Queen Maeve (Dominique McElligot) is the most prevalent bi character on the show. Her character mimics Super Woman with a twist: she once wanted to save the world but realized it’s too complex and gave up. She is one of “The Seven," a highly selective group of sups who are the highest status heroes. In season one, we learn that Queen Maeve dated Homelander (Antony Starr), the leader of The Seven. Homelander is akin to Superman, but with a raging god complex and a deep-seated desire to be worshiped. In season two, we discover that Queen Maeve had a girlfriend before she became part of The Seven. Maeve has kept this secret from The Seven and from the world.

Queen Maeve kneeling down smiling looking ahead.
Image/Sony Pictures Television Amazon Studios

In Season 2, Episode 4, Homelander outs Queen Maeve in a live tv interview. The interviewer asks why there isn’t a more diverse lineup of sups, and Homelander then states that “The Seven” has a gay superhero. When asked who, he replies that Queen Maeve is gay. Maeve becomes visibly uncomfortable as Homelander says, “Maeve here is a strong, proud lesbian with a beautiful girlfriend, Elena. Hispanic girlfriend.” Elena is played by Nicola Correia-Damude, who is bi herself.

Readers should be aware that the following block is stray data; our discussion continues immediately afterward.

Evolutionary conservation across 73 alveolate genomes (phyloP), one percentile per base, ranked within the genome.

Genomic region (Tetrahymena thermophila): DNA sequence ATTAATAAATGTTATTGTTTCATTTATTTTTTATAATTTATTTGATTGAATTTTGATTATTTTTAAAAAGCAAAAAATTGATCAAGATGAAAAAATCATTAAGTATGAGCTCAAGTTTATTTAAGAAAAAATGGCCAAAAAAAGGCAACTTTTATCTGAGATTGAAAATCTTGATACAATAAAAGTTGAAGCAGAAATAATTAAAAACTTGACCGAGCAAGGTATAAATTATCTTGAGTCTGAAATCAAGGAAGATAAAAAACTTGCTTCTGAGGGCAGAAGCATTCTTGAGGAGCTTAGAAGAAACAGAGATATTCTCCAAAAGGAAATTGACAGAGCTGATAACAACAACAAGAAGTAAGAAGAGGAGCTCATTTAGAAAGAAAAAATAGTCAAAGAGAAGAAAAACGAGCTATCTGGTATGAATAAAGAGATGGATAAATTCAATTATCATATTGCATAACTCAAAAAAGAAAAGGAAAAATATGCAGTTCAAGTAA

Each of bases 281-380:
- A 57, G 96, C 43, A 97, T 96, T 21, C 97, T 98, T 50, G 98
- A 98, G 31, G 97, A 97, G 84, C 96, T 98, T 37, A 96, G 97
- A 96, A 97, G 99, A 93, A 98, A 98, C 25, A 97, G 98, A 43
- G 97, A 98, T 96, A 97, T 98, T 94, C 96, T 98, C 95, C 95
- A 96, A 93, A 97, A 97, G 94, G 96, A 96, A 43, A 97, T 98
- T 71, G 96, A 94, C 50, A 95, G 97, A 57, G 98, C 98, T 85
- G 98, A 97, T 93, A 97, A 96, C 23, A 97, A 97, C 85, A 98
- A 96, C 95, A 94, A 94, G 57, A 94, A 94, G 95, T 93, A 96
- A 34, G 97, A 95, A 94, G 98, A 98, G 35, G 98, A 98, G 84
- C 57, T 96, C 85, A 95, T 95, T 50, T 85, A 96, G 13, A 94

I. Felt. This. 

I felt all of the horror, rage, disarray, uncomfortableness, and sadness that Queen Maeve felt at that moment. The scene was chilling to me. This was such a raw, real, and vulnerable moment for her, and in turn, for me. I think that many of us are terrified of being outed in a similar way, which makes this scene emotional and difficult to watch.

The most notable scene of the show happens in Season 2, Episode 5. Once Queen Maeve’s public relations staff finds out she’s gay, they revise film scripts for her movies to include scenes of her coming out as gay. They begin to plan future movies that tell Queen Maeve and Elena’s love story. In one scene, a showrunner says, "...because you are two proud lesbians,” and Elena dead-eye replies to the scriptwriter saying, “You know Maeve is bi, right?” I looked at the tv in shock that they would openly call out Maeve’s bisexuality, but it only got better.

The team manager says to the couple, “I just feel like lesbian is a bit of an easier sell.” A scriptwriter adds, “Pew research shows that two feminine women in a relationship send a problematic message. America is more accepting of gays when they’re in a clear-cut gender role relationship, like Ellen and Portia.” At this point, Elena walks off the set and says to Maeve privately, “If they want a lesbian Ken doll, they can find someone else.” The conversation ends in plans to get back at Homelander.